Nancy: Did you ever experience serious consequences from scavenging, such as illness or trouble with the authorities?
Anders: I’ve been asked this question quite a bit, because a lot of people want to know if I’ve gotten sick from eating all that trash. My answer, which feels important to share, is that I’ve never gotten sick from dumpster diving, but I have gotten food poisoning multiple times from restaurants. That may seem strange, but I think you pay more attention to the state of the food in a dumpster than you do at a restaurant or a grocery store. Your senses are on high alert: How does this smell? How does it look? Does it seem safe? As far as getting in trouble with the law, I got in more trouble as a skater when I was growing up. When I have interacted with the authorities while dumpster diving, their attitude has always been “Just leave it how you found it. Leave no trace.” I’ve been pretty lucky in that regard.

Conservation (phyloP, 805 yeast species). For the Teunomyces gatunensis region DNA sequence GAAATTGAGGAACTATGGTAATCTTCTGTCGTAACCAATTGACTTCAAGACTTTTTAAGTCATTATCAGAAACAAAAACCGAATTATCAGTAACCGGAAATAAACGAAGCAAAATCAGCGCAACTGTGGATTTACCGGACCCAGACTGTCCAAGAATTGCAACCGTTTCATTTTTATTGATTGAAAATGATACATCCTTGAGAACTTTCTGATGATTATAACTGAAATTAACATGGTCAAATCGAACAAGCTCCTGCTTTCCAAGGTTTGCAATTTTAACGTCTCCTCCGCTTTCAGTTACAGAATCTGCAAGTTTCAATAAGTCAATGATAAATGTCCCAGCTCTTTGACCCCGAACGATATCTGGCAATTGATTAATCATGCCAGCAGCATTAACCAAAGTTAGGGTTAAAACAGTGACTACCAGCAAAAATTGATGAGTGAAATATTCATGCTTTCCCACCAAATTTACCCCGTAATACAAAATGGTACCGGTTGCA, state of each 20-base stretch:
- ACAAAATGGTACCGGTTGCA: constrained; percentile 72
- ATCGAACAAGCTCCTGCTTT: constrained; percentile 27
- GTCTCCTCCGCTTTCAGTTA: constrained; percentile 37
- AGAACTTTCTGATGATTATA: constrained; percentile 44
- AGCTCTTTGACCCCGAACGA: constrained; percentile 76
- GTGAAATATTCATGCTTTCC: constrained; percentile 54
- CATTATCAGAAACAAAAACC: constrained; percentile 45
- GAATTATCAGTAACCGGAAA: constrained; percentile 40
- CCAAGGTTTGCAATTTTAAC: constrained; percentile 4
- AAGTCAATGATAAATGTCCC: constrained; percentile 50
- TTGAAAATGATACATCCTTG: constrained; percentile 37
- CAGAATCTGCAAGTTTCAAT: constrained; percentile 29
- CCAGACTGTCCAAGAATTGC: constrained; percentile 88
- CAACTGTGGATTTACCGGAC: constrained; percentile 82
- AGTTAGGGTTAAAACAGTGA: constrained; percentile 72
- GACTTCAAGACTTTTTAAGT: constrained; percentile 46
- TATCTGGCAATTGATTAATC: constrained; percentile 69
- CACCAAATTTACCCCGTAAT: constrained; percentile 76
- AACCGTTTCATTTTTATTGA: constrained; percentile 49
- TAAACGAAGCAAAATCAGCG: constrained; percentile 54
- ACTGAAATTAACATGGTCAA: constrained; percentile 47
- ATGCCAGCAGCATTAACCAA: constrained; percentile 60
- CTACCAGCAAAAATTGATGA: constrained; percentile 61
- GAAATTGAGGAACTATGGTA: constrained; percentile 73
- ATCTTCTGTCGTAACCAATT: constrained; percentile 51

Nancy: What’s the craziest thing you ever found while dumpster diving?
Anders: One night a couple of friends and I found five five-gallon buckets full of chocolate bars in the dumpster outside of Theo Chocolate in Seattle, which makes high-end, organic chocolate. (Unfortunately I just heard from a friend that this dumpster is closing down.) There were all kinds of flavors: coconut, cayenne, sea salt and almond, plain dark chocolate. We took home so much that we spent the whole next year making desserts and fondue and giving huge stacks of bars away to friends. I went so far as to take a tour of the Theo Chocolate factory so that I could casually ask why they would throw out their products. They told me their brand relies on precise flavor notes, so if they made a batch of, say, dark chocolate sea salt, and it was a little too salty or not quite salty enough, they’d toss it. There ended up being a ridiculous amount of chocolate waste, which I benefited from greatly.
Anders Carlson-Wee’s new poetry collection, Disease of Kings, was released this October by W.W. Norton.